XXXI.- Rev. Jon. Edwards to land that has been distinguished with
Rev. George Whitefield. light, and have long enjoyed the Gospel,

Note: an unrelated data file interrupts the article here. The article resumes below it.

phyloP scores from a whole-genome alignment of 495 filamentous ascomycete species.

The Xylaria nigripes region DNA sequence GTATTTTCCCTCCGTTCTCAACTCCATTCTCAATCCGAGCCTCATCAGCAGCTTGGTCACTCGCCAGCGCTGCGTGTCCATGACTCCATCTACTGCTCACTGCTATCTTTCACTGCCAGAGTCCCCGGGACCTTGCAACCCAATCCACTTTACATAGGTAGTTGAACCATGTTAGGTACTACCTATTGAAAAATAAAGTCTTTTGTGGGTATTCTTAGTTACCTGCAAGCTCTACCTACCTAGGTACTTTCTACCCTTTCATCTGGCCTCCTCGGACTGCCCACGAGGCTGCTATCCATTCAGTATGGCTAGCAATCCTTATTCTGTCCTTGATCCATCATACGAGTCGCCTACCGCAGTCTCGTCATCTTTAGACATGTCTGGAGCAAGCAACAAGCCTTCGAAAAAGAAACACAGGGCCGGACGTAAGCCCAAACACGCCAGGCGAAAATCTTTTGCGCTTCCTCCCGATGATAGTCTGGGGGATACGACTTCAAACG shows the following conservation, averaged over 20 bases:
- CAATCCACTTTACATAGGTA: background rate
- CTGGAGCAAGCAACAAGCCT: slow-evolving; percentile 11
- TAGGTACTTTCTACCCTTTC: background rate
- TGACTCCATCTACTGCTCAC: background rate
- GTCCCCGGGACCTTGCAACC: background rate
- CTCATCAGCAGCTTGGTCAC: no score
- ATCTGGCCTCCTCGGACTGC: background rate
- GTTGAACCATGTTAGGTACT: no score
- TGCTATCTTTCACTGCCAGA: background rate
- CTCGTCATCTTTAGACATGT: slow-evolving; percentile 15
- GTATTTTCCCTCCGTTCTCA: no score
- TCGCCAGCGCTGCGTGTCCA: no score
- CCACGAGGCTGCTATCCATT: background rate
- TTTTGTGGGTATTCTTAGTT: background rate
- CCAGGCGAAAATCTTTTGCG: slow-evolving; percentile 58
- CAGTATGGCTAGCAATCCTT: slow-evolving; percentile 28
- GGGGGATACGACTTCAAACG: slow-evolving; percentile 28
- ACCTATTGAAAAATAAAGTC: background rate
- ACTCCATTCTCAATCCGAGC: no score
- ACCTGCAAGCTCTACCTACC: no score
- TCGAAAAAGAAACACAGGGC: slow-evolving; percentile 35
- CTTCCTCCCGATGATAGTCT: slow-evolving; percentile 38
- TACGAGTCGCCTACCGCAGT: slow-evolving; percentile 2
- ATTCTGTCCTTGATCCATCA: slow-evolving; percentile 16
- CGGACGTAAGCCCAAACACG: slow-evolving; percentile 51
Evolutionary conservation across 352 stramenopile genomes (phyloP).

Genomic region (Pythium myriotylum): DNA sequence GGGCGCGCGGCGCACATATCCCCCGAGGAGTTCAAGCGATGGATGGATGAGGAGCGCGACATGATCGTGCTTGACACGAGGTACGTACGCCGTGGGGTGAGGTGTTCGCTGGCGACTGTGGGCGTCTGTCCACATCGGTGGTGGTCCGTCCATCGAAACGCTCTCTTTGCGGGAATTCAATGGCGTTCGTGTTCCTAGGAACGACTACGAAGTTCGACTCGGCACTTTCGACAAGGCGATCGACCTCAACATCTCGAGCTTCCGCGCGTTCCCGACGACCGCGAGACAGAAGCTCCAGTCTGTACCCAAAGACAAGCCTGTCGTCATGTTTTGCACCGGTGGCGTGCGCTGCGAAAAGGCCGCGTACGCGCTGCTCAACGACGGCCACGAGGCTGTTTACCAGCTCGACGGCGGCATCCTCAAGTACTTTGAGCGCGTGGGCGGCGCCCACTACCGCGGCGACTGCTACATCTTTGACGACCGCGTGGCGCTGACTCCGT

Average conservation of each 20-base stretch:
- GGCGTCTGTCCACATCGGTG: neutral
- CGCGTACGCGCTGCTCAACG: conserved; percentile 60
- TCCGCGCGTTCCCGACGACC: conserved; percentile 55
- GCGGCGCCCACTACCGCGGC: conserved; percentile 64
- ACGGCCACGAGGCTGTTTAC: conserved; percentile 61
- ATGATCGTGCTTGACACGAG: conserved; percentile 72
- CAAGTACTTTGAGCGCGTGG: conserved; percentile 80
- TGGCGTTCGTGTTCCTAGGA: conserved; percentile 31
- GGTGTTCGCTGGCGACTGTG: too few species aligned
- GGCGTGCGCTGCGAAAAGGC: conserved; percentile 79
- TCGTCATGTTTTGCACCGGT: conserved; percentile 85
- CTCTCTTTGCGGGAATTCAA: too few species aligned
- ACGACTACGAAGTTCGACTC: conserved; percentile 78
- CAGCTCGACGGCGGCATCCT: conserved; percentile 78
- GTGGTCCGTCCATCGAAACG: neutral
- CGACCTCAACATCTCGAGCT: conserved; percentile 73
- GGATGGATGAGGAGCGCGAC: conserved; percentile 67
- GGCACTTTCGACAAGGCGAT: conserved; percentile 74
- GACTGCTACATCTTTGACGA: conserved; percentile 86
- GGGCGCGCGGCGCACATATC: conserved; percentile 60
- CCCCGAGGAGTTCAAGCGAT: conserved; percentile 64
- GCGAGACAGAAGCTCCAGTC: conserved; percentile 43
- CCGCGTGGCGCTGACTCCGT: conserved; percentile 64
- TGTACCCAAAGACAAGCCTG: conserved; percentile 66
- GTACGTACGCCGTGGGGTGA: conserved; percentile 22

Feb. 12, 1739-40. despised it, are, I fear, more hardened Rev. SIR-My request to you is, that than most of those places wbere you in your intended journey through New have preached hitherto. But yet I hope England the next summer, you would in the power and mercy of God that be pleased to visit Northampton. I hope has appeared so triumphant in the sucit is not wholly from curiosity that I cess of your labours in other places, desire to see and hear you in this place; that he will send a blessing with you but I apprehend, from what I have even to us, though we are unworthy of heard, that you are one that has the it. I hope, if God preserves my life, blessing of heaven attending you where to see something of that salvation of ever you go; and I have a great desire, God in New England, which he has if it may be the will of God, that such now begun, in a benighted, wicked, a blessing as attends your warfare and and miserabla world and age, and in labours may descend upon this town, the most guilty of all nations. It has and may enter mine own house, and been with refreshment of soul that I that I may receive it in my own soul. have heard of one raised up in the Indeed, I am fearful whether you will Church of England to revive the mysnot be disappointed in New England, terious, spiritual, despised, and exand will have less success here than in ploded doctrines of the Gospel, and other places: we who have dwelt in a full of a spirit of zeal for the promo